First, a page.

Debt Collection Harassment: A Case Study
Whenever there is a downturn in the economy there is one industry that never feels the pinch. Along with the rise in debt collection agencies there has been upturn in the number of debt collection harassment complaints. Not all debt collection agencies use fair methods as this case study shows.
Debt Collection Agencies and Buying DebtsWhen Michael Daly, 45, lost his job due to the closure of a company he worked he could not longer afford payments to the one credit card he had. He contacted the credit company and made them aware of non payment until he had regained employment. Two months later Michael received a phone call from a debt collection agency informing them that they had been instructed to recover this debt. Michael’s debt had actually been bought by a debt collection agency and they were now trying to pursue this debt.
Debt Collection Harassment By Telephone CallsMichael informed the agency that he would not be able to honour this debt at present but would when he found employment. “The agency just wouldn’t accept this.” Said Michael. “They demanded that I paid at least £200 per month towards this debt. When I refused they lowered the amount to £100. I refused again and they started threatening legal proceedings and even mentioned bankruptcy.”
In the end Michael hung up on the debt collector but over the next few weeks was subjected to constant phone calls throughout the day. In one day alone the debt collection agency called Michael’s home 11 times.
Debt Collectors and Legal LettersWithin two weeks Michael had been sent a letter from a legal office regarding his debt. The letter was written in a threatening manner and mentioned court proceedings and the possible outcomes including bankruptcy. “I decided to stop burying my head in the sand at this point and contacted a friend who worked at a debt advice centre.”
This was the first step towards stopping the debt collection harassment, and Michael was informed of some of the disreputable practices used by certain debt collection agencies.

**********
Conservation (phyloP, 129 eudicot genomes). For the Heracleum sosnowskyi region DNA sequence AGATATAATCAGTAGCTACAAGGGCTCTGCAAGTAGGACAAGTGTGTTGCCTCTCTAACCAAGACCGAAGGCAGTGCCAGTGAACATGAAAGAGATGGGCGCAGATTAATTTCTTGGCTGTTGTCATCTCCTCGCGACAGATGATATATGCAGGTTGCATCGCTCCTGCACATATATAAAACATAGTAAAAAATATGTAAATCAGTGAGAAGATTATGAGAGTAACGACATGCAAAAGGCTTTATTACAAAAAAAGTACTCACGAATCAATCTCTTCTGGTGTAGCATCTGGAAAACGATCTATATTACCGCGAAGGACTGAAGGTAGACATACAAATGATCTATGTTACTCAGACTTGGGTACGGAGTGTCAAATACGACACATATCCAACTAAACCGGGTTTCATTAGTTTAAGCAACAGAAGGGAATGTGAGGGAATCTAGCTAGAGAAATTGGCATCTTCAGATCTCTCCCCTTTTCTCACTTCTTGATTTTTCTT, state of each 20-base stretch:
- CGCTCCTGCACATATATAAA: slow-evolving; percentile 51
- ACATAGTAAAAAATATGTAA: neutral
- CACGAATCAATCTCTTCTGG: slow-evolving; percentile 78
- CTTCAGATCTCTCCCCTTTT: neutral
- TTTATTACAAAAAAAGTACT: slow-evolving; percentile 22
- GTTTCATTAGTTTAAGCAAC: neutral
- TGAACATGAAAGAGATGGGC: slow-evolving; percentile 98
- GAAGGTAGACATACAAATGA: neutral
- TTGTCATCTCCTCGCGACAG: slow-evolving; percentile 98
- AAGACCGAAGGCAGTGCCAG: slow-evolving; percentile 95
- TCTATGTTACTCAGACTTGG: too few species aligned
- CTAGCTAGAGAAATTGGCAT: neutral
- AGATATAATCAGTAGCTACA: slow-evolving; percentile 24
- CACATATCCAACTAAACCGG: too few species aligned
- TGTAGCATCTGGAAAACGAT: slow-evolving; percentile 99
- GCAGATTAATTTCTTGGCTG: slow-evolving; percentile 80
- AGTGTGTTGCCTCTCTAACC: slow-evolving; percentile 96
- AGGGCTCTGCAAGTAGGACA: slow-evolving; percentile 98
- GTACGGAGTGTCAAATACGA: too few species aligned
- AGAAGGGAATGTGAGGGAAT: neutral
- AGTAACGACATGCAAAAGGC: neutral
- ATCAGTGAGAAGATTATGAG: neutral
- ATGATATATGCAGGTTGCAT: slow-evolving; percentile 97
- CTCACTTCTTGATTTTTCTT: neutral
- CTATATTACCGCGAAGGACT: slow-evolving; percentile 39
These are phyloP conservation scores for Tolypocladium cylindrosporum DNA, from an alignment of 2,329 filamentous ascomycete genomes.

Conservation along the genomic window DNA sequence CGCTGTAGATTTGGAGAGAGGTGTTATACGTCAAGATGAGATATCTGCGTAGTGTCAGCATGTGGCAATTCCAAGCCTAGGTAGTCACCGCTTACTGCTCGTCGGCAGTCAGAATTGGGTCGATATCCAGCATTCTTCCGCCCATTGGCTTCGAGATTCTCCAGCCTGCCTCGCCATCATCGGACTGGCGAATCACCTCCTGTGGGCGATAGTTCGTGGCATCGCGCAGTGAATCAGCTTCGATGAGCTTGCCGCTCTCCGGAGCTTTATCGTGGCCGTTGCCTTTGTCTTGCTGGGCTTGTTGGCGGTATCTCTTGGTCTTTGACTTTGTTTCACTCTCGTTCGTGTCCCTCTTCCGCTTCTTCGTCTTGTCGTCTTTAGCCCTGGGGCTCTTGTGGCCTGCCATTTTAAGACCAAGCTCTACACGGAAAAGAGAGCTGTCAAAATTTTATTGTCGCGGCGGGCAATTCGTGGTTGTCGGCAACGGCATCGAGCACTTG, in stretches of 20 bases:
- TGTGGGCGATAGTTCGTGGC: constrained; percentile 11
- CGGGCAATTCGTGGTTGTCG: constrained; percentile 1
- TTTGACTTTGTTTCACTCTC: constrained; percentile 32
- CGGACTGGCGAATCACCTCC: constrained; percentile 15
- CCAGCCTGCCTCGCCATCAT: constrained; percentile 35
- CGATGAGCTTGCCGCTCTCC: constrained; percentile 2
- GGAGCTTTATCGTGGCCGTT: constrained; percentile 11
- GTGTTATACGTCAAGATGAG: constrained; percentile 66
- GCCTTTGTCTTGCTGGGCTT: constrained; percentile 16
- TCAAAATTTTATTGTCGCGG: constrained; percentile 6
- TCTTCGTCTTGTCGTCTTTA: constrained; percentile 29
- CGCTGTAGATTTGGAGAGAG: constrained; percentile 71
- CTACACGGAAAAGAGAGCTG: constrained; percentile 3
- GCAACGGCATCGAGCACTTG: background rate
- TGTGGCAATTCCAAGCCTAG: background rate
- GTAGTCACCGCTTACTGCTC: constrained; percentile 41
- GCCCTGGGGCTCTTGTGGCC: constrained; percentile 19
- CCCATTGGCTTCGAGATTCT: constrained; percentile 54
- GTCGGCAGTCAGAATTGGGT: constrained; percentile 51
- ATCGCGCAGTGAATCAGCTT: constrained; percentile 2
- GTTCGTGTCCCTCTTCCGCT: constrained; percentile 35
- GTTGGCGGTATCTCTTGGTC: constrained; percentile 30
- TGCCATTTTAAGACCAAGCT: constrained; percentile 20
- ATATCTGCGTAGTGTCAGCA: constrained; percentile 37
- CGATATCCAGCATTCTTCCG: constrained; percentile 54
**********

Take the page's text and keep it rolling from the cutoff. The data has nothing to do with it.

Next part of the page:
Getting the Facts on Debt Collection Agencies“I was completely unaware of how debt collection agencies worked,” said Michael. “My friend soon informed me of the many tactics used by these agencies to harass people into paying money.” The legal letter that had been sent to Michael was actually not from an official legal office. It was a well known tactic used by debt collection agencies to scare people into paying when threatened with legal proceedings. “I found out it’s the same company sending the legal letter. They simply change the heading, address and wording to make it look more legally official and threatening.”
Why Debt Collection Agencies Buy DebtsAnother fact Michael found out was that debt collection agencies buy debts at an extremely low cost. “I was informed that the £2000 debt that I owed had probably been purchased for around £300 or even as low as £120.” Debt agencies buy debts for around sixteen pence in the pound but they can be purchased for as low as six pence in the pound. They will then pursue debtors not for the amount that they purchased the debt for but for the full amount. This is how debt collection agencies make their profits and why they harass debtors until they pay.
Beating Debt Collection HarassmentAfter taking debt advice Michael contacted the debt collection agency. “I informed the agency that I was aware of my consumer rights and that if the phone calls continued I would report them to the Office of Fair Trading.” Michael also offered a very low monthly payment and informed the agency that if they did not accept then they were free to use court proceedings. “Once I had shown that I would not put up with their harassment and threatened to report them their attitude changed. They accepted the offer I made and that was the end of the matter.”
Debt collection harassment should never be tolerated and should always be reported to the Office of Fair Trading. The strongest asset towards beating debt collectors who practice harassment is for consumers to assert their rights. Debt collectors prey on the debtor’s lack of consumer rights awareness. Those in debt should always seek advice through debt help agencies such as the Citizens Advice Bureau or the Consumer Credit Counselling Service.